Monday, February 27, 2012

A deal which sounds too good to be true...

You've seen it before, if you follow the news.   Under the guise of "helping" them, president Clinton negotiated trade policies with Haiti which flooded their country with cheap subsidized rice from the US, for which he later apologized as if he had been innocent to the end result of such a deal.   While I'm sure there was some initial relief at the influx of food, the Hatian farmers were unable to compete, and are now out of business.   They're slowly losing the expertise to provide for themselves while they have developed a dependence upon our highly efficient (and thus vulnerable) and industrialized agriculture.

We've done the same thing with Mexico, using NAFTA to flood their markets with cheap subsidized corn, thus destroying their farmers.  Many of them had little choice but to starve or emigrate to the US as illegal aliens. The longer their farmers remain out of business, the more expertise they lose.

This same pattern has repeated itself throughout the world.   At the behest of the large corporations which own it, our government pushes our products into foreign markets, destroying their agriculture and engendering a dependence upon us while destroying their local expertise.  When the foreign country rejects our products as France did, we look for ways to punish them.

The problem isn't limited to people in foreign lands though.   You and I are just like the Haitians.  Every time we opt for the cheap industrial alternative (whether food, clothing, energy, or transportation), we lose the local expertise we once had in providing these goods and services for ourselves.  The gains in efficiency always come at a cost in resilience, lost knowledge, and greater dependency.

A great example of this is the field corn we grow on our farm.   Last year we produced perhaps 25 bushels on our half-acre field.  It took several days to spread manure, plow, disc, harrow, plant, cultivate, and harvest this crop.   At $12 per bushel (organic prices), the end value of our efforts is worth about $300.   If I figure an optimistically low 40 hours of labor involved, and subtract costs, we earned perhaps $5/hr.

A rational person would quickly realize this poor return on investment, and instead shell out the cash for organic, open pollinated corn (if they could find it). That person would be the little piggy who saved on the house of straw just as the wolf is starting to huff and puff..  Why?   Because they're still completely reliant upon a food system that is fully dependent upon fossil fuels -- which are, as I write this, becoming decreasingly viable to extract (not to mention their climate-altering side effects).   If the time comes when the complex industrial food system collapses, they will not have the expertise required to feed themselves or their families.   What do you think that knowledge is worth?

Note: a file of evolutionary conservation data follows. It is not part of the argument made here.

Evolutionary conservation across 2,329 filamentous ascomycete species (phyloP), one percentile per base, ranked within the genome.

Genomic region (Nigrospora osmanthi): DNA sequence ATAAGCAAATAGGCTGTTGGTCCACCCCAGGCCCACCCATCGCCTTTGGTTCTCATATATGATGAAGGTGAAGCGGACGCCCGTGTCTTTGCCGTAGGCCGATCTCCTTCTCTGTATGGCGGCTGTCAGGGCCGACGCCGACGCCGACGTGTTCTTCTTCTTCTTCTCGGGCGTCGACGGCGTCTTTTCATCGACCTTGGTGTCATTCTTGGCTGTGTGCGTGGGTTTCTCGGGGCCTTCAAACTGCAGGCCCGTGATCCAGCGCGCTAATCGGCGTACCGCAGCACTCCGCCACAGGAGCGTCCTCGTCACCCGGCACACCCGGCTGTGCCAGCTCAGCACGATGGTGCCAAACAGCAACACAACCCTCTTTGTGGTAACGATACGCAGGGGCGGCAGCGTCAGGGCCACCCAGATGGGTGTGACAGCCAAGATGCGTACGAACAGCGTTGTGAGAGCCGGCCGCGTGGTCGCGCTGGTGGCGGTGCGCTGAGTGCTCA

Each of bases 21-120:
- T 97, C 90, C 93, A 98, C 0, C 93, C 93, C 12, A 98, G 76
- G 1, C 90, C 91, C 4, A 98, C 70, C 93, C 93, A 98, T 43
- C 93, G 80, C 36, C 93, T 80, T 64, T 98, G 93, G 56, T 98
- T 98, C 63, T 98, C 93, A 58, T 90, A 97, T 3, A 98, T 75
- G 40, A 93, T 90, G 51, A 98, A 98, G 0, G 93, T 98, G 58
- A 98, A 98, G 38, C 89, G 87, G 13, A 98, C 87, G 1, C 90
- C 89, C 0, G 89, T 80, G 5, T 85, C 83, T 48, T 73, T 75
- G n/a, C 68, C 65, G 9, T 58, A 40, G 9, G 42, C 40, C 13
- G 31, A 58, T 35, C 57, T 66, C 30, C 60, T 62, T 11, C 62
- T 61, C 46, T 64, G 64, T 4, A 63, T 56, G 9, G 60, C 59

China has done something similar to us as a country.   Our manufacturing sector has been giddy with the prospect of utilizing their cheap labor in lieu of our own.  All they ask for in return is our expertise.   As we become increasingly reliant upon their manufacturing, our knowledge begins to disappear, and we become completely dependent upon them.  Should we rejoice at the cheap consumer goods that enable us to save money (or just buy more stuff), or should we be concerned about our new dependency?


Anonymous said...

I've been reading through your posts and wanted to drop a note saying thank you for writing as you do. I appreciate it a lot.

Charles Edward Owens Jr. said...

I have been trying to grow and preserve my area's food plants for years, I have lived in the area off and on literally all my life, but I have a small 1/6 th an acre city lot, though once we had open forest near here, that is going away with houses and apartments. I Hope to be able to grow all the food I myself need on the land I have. Which after you take out the house and other things you only get 1/12th an acre. In the book "One straw revolution" They feed 4 on 1/4 of an acre, so that is 1/16th per person. So my goal is to BioWebScape that down to 1/20th an acre or less. Between rainwater harvesting and other methods, I hope to be able to prove my ideas in a few years within this framework. The more we know about how to eat off the land we have the better off we will be. Found your link via JHK's site, thanks.